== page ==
Following Port Arramanche, the group hit a cluster of World War II cannons. Apparently last year a girl on the same trip climbed atop the earth sheltering the cannon and broke her ankle in three places. She had to go to the hospital and her mother even came from the United States to look after her (of course, I think any mother in her position would have loved to have an excuse to come to France.) What bothered me was how much garbage surrounded the cannons, from straws to soda cans. Besides the pollution factor, there was the respect factor. Speaking of respect, we also ventured to an Americans` cemetery in Normandy. It was nearly silent, despite the hundreds of people congregating around the memorial and gravestones. My stomach turned at the sight of all the pure white crosses and the occasional Star of David. The reason why I`ve never enjoyed studying military history was because I don`t believe wars should start in the first place.

The rest of the day was far more cheerful to compensate for Normandy`s morbidity. We stopped for the night in St. Michel in Bretagne, the site of the famous St. Michel monastery where St. Michel supposedly slayed a dragon. My roommate and I checked into our bungalow--yes, you read correctly--where our group stayed in a campground. Almost instinctively, we inspected the bathroom, but it still topped the Kellermann`s. Then we persuaded another classmate to go on a walk before dinner. Ultimately, that "walk" translated into browsing the supermarché. I asked a clerk to point out dragon T-shirts but was disappointed by the selection. I was determined, though, and eventually found a lovely fairy necklace. Strangely she was marked as an elf, despite her elegant form and very prominent wings. I didn`t even have to think about it; she represented exactly the kind of fairy necklace I have always wanted. For 8 Euros, she was mine. It sounds peculiar to frame the action in terms of commodification and ownership because fairies are matriarchal, but I`m simply explaining what happened. I don`t advocate the enslavement of mystical creatures.) 

After shopping, my roommate and I put away our purchases, ate some French cookies, and skipped to the restaurant where the group was scheduled to have dinner. Perhaps "skip" does not appropriately describe our action on the outside, but it describes everything that went on inside. I was chipper and, again, happy to be in France. I could have run into a telephone pole without a tear so long as it was a French telephone pole.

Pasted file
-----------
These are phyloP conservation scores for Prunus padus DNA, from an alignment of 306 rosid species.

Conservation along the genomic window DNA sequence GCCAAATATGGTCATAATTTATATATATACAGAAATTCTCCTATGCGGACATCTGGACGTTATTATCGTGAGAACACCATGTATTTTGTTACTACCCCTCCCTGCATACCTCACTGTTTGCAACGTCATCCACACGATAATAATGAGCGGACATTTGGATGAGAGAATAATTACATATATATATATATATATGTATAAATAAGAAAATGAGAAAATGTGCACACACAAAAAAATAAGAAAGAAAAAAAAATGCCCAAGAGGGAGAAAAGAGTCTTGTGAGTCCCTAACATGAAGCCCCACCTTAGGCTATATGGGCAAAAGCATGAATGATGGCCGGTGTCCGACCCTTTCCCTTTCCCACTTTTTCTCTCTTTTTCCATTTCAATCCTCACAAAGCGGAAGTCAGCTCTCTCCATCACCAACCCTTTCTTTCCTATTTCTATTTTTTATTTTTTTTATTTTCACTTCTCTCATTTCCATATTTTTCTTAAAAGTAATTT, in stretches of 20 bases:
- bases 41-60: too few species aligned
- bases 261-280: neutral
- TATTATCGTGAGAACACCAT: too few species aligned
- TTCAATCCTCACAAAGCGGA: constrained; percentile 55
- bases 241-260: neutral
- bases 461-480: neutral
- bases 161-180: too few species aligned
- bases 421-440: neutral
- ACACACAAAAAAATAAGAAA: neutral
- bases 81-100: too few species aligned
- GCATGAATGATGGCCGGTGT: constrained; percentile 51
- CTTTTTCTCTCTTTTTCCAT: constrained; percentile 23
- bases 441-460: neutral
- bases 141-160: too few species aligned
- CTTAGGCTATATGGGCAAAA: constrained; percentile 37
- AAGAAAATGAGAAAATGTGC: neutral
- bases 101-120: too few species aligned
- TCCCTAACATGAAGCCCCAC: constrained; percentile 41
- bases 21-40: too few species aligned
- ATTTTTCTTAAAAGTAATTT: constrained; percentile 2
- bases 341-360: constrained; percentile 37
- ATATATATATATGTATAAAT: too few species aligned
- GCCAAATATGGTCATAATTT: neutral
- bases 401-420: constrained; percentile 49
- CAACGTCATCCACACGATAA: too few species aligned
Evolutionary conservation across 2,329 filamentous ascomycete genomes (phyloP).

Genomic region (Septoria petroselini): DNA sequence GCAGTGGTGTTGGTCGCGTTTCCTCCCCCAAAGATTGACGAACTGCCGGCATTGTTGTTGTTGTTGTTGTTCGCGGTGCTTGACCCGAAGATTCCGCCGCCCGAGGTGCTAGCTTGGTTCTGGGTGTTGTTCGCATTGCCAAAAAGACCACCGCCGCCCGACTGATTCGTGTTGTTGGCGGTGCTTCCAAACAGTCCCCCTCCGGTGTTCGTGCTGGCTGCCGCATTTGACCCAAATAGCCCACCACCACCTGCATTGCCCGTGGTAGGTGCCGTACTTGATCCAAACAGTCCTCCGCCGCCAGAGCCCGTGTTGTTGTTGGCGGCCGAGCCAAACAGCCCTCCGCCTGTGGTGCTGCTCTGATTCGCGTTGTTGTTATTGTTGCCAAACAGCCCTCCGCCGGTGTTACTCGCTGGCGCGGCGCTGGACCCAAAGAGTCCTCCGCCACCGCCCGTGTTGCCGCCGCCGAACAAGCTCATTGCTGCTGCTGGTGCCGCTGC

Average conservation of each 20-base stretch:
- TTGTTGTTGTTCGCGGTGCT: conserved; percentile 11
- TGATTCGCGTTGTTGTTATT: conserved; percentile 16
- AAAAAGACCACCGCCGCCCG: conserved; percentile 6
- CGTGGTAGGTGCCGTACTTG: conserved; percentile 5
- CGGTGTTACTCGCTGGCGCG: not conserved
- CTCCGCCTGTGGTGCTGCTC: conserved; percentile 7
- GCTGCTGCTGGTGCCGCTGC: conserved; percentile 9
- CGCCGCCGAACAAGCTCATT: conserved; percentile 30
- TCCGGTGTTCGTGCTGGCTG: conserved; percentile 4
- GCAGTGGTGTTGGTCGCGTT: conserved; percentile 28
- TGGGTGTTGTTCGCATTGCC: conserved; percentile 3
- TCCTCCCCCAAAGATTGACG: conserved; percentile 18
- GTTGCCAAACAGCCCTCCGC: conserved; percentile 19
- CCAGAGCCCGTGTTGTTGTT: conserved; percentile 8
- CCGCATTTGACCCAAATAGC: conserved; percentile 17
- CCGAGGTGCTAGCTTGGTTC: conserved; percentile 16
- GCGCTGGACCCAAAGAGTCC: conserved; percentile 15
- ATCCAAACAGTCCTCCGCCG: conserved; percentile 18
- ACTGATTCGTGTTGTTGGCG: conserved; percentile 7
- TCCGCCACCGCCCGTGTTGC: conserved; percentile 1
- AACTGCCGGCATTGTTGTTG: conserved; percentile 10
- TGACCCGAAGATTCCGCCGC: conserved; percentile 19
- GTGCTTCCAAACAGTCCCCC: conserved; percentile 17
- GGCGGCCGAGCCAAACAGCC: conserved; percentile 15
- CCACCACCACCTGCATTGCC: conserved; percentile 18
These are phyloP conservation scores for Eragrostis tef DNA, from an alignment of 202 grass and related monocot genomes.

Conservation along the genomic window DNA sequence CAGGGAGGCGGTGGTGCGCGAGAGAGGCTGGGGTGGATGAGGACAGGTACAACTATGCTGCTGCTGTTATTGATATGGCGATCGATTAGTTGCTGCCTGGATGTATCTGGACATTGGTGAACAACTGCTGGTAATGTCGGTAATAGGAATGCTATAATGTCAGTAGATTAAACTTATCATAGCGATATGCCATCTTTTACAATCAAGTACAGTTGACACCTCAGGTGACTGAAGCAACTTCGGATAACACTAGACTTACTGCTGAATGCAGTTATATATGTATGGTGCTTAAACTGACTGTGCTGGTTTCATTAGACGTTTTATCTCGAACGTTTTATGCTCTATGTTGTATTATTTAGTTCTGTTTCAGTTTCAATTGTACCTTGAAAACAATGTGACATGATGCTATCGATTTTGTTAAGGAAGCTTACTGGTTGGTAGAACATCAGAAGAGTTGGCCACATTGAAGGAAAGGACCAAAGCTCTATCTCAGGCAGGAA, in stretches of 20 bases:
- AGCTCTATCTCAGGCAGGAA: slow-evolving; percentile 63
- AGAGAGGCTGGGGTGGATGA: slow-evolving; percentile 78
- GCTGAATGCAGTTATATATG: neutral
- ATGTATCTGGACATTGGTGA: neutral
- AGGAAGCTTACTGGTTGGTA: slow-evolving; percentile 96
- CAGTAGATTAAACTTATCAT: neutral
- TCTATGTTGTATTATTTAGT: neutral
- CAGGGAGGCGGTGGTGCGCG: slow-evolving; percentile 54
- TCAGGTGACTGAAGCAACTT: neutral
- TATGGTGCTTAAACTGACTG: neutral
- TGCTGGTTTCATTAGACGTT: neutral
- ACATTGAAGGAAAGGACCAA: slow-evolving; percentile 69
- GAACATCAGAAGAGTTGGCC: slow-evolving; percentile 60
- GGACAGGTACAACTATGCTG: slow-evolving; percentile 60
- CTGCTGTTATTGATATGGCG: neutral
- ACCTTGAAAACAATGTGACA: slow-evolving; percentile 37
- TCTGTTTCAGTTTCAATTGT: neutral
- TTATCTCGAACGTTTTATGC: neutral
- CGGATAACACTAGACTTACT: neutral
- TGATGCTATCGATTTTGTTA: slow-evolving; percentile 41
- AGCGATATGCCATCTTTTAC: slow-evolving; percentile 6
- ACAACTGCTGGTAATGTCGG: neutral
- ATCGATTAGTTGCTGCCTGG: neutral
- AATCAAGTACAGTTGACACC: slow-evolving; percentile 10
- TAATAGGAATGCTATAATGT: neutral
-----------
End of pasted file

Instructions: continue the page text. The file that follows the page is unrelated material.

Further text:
Dinner was point-blank delicious. Imagine vegetable porridge, quartered chicken, and green beans all steamy and seasoned to French perfection. Obviously they brought out bread, too (cool fact: the French don`t butter their dinner bread, nor do they use olive oil.) I don`t care if it sounds pretentious the meal as a whole `était magnifique. I was so stuffed that I couldn`t manage dessert. Even if I had been hungry, however, I wouldn`t have finished that creme brulée. It was the one "eh" moment of the dining experience. For probably thirty to forty-five minutes following dinner, three classmates, our professor and I engaged in a heated feminist discussion about oppression and victimization. You know, the standard. It was a good exercise in digestion. 

By the time our conversation on women and pornography ended, it was already ten o`clock. I refused to go to bed without getting a closer look of St. Michel, so I convinced a classmate to walk there with me. For two kilometers, we marched onward, totally agape. I`ve never seen a more impressive architectural feat in my whole entire life and I haven`t exactly stayed cooped up in the boonies all my years, either. The monastery, in all its stone glory, rests atop an island that overlooks acres upon acres of farmland. A miniature village, where monastery caretakers once lived, forms a ring around the structure. I kept taking photographs but none of them could do a justice to the better-than-Disney castle before me. I almost couldn`t breathe as I witnessed the sun set behind it. I half-expected a flock of fairies to flutter out of the numerous castle windows during those magical minutes. I really wish I could have shared that brief period with my beloved ones. The thought made the walk very poignant. It felt like six months since I had last seen home. 

The walk back to our bungalos was darker and rockier. I tripped more than once but never actually fell. I was glad to finally retire to my Honeymoonesque lodging, where I took a thorough shower, put on my nightgown, and snuggled into bed before chatting with my roommate. We were both incredibly nervous about meeting our host families the next day.